Thursday, March 05, 2009

Prodigal Summer by Barbara Kingsolver

Prodigal Summer is set in southern Appalachia and, in fine southern tradition, the setting is highly significant. One character even describes it as ‘another man in her life’. Thus, it is beautifully and faithfully recreated. The action takes place over a single summer, following the travails of a group of people who are interconnected in ways that are gradually revealed as the novel progresses. There is Deanna, a fiercely independent woman in her forties who lives alone in the mountains and works as a mountain ranger, and whose mission, in particular is to preserve the coyotes who have made their home there. Her solitary existence is shattered by the arrival of Eddie Bondo, a hunter who, it transpires, is seeking to kill the very coyotes she aims to protect. Then there is Lusa, a city-girl who marries into a country family, only for her husband to be killed, leaving her to cope with a sprawling farm and hostile in-laws. Finally, there are Nannie Rawley and Garnett, aged neighbours whose constant feuding derives from love and hate in equal measure. Each of the three stories is told in its own thread, and as the summer unfolds so do matters of love and life and death and heredity and, most of all, of belonging.

Although this is a fine novel, I have two particular issues with it. Firstly, it is all, in the end, just a bit too cozy, too comfortable. It becomes, like the work of a beginner writer who shies away from the genuinely dramatic scene because it is too difficult to write, an exercise in taking the easy options. Everything is resolved nicely. Bad Eddie Bondo finally agrees with Deanna and leaves the coyotes alone. The family come round to accepting Lusa as a wonderful, fragrant, delicious human being; Little Rickie takes his sexual rebuff with an equanimity unknown in any seventeen-year-old of my acquaintance; Nannie and Garnett end up in the embrace we always knew they would. Basically, it is safe, bloodless.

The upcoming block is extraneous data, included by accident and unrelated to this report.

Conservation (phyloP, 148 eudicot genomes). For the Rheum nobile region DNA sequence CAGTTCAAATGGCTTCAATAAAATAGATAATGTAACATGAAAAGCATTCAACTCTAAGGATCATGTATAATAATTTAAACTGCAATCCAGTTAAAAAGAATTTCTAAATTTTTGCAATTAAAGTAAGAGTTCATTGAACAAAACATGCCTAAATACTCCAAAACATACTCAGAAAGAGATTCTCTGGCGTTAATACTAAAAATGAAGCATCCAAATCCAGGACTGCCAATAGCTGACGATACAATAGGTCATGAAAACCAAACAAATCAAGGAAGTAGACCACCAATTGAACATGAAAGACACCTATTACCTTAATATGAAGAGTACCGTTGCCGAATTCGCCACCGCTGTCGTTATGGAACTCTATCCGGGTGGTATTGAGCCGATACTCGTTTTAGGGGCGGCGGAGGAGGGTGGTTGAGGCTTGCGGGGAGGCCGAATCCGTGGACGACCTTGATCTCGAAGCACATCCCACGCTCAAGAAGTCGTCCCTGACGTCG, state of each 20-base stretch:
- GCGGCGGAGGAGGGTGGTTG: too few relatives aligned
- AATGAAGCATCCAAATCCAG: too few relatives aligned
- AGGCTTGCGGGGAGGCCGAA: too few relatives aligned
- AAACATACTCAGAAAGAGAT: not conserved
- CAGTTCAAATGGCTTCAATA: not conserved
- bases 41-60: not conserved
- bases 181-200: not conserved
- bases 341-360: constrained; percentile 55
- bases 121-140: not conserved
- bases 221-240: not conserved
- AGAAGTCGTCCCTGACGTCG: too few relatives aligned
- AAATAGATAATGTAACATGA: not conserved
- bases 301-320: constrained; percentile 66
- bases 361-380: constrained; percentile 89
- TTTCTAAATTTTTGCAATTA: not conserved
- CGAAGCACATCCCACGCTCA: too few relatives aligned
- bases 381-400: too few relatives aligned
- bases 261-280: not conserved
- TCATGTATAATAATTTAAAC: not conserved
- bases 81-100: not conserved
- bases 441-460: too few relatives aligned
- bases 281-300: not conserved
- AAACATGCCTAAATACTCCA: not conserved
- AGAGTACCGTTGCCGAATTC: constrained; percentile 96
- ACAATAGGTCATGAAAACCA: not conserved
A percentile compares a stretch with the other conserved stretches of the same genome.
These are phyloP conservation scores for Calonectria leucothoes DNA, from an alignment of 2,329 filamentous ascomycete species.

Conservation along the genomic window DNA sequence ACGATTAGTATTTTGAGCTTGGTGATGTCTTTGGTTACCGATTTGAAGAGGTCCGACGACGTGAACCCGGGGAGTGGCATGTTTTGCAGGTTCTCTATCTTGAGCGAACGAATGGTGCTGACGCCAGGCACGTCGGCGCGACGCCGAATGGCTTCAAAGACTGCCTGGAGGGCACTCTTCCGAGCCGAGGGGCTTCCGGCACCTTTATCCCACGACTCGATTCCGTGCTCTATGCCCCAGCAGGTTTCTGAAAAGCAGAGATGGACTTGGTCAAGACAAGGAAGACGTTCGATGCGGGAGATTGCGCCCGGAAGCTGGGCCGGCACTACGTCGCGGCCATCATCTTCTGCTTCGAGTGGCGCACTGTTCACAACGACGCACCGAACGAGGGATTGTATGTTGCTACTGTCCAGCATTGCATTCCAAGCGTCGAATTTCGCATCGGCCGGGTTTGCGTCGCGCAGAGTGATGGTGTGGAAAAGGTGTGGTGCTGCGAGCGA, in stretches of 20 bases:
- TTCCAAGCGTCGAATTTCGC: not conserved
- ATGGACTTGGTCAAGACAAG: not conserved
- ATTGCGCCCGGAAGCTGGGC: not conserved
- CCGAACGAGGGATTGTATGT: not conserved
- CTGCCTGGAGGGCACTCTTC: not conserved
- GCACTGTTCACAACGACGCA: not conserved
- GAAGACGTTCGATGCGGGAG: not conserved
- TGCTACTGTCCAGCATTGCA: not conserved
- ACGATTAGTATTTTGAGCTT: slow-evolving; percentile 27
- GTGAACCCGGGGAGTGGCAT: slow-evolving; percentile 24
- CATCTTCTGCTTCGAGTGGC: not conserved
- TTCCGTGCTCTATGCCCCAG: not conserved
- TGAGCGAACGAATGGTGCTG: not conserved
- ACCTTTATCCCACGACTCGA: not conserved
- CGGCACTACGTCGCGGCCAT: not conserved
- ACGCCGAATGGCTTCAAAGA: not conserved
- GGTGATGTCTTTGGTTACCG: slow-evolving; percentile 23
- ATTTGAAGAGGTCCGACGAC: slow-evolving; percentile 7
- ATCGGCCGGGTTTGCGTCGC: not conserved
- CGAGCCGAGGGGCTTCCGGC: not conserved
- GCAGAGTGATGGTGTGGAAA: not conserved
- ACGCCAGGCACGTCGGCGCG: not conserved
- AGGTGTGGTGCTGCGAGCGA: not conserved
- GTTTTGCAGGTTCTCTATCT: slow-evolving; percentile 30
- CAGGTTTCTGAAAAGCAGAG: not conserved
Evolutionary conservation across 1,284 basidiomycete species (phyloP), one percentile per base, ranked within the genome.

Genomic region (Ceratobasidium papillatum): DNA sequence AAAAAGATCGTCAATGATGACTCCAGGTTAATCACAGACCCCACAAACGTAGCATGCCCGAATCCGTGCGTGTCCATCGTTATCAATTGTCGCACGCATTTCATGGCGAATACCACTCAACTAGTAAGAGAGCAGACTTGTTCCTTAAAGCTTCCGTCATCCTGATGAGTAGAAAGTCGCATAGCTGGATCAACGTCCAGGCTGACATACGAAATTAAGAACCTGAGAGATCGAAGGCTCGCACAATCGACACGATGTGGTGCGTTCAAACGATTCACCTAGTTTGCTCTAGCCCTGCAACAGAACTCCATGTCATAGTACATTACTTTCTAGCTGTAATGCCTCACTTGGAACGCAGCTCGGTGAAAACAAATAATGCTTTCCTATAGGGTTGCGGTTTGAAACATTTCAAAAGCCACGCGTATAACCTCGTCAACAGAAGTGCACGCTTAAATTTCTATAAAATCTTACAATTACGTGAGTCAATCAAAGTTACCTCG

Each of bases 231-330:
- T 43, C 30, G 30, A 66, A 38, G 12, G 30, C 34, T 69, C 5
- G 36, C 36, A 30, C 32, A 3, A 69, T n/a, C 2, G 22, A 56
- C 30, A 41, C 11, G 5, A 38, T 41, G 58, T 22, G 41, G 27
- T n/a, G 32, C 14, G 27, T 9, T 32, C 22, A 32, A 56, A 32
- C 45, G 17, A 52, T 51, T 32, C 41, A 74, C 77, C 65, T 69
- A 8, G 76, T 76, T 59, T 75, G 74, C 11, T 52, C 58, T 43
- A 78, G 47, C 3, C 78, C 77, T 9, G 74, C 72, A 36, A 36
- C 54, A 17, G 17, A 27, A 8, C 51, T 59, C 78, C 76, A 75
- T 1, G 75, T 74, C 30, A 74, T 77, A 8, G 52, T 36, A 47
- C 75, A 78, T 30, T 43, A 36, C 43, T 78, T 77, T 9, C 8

Barbara Kingsolver is sometimes written about as coming from the southern tradition, but Flannery O’Connor would have probably hated this novel. She would have seen it as sentimental and excessively tender, well-meaning but shallow. Her view of life was harsh in the extreme. She once wrote: ‘To expect too much is to have a sentimental view of life and this is a softness that ends in bitterness.’ She amplified this on another occasion, stating: